An 18-year-old man has been arrested after entering Billabong International High School with a machete during a gang assault.
Billabong Executive Director Ahmed Adhly Rasheed explained that a gang attack outside the school caused one individual to run into the school while the gates were open as pupils left for the day.
Police confirmed they were informed of a disturbance near Billabong school at 3:08pm, with another man was taken to hospital for treatment to head injuries received during the attack.
A third man arrested at the scene was later released after it was found he had not been involved in the incident.
Eye witnesses told Haveeru that a group of three men entered the school, one of them with a machete.
“Two of the men were captured by members of the public while the man with the machete was able to escape from the area,” said the eye witness.
As the timing of the gang violence coincided with the end of the school session, many students saw the attack up close.
The staff member explained that poor security has been a concern of the staff for a long period of time, noting that the neighbourhood was notorious for gangs and that anyone was free to walk into the school at any time.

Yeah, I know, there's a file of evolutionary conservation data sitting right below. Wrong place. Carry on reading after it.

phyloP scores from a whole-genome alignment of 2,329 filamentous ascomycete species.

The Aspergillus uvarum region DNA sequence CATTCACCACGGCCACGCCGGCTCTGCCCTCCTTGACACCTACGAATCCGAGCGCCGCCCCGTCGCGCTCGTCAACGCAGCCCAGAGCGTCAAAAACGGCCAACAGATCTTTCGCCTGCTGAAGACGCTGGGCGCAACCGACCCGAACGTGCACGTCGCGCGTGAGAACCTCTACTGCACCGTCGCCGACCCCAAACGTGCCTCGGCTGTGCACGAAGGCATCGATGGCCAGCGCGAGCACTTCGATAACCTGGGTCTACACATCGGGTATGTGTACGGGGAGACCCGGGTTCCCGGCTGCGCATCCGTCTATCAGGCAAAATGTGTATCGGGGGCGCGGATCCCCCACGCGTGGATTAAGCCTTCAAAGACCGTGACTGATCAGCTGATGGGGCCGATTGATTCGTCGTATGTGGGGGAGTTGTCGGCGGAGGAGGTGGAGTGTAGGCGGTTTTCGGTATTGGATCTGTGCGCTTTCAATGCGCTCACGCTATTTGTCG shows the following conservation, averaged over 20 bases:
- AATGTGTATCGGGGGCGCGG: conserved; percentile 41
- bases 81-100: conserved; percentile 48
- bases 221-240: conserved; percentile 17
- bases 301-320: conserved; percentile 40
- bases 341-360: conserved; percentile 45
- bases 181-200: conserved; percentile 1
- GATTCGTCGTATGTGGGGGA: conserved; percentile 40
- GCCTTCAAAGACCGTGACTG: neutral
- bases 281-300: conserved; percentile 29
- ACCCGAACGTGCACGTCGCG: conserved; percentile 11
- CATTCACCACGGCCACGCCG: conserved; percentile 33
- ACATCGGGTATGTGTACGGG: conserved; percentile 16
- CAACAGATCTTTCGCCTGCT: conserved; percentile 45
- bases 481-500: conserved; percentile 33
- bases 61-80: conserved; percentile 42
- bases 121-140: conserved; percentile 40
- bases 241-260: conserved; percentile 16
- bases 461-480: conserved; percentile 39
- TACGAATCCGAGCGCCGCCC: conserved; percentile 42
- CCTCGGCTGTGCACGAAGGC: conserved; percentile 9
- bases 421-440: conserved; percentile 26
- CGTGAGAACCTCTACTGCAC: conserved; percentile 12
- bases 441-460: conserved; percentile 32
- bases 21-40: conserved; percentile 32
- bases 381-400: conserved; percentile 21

The employee recalled an incident last year where a girl on her way to the school was injured after an assault by local gangs. The empty plot of land in front of the school is reported to be a regular meeting spot for gangsters.
Executive Director Rasheed, however, stated that the school has a strict security policy, with the gate closed and guarded throughout school hours.
“We have done what we can do to protect our children and staff from such incidences within our boundaries,” said Rasheed, who praised the school’s security measures for stopping the intruders.
“We have even reported the case of street violence each time in writing when a gang violence has occurred near the school even if it has nothing to do with the school.”
Gang violence has become one of the most prominent issues in the Maldives, with a 2012 study by the Asia foundation counting 20 to 30 gangs in the capital, each with 40 to 500 members.
Four recorded deaths have occurred as a result of gang violence so far in 2014, with one of them a case of mistaken identity.
Speaking in September, Home Minister Umar Naseer noted that he had identified around 50 gang leaders, and said that 13 of the 30 gangs in Malé could be considered “dangerous” criminal organisations.
Naseer linked the criminal activity strongly to gangs, saying “We cannot find a solution to the problem of stabbing and murders on the street without stopping drugs.”
*Article updated 24/11/14 to include responses from Billabong International High School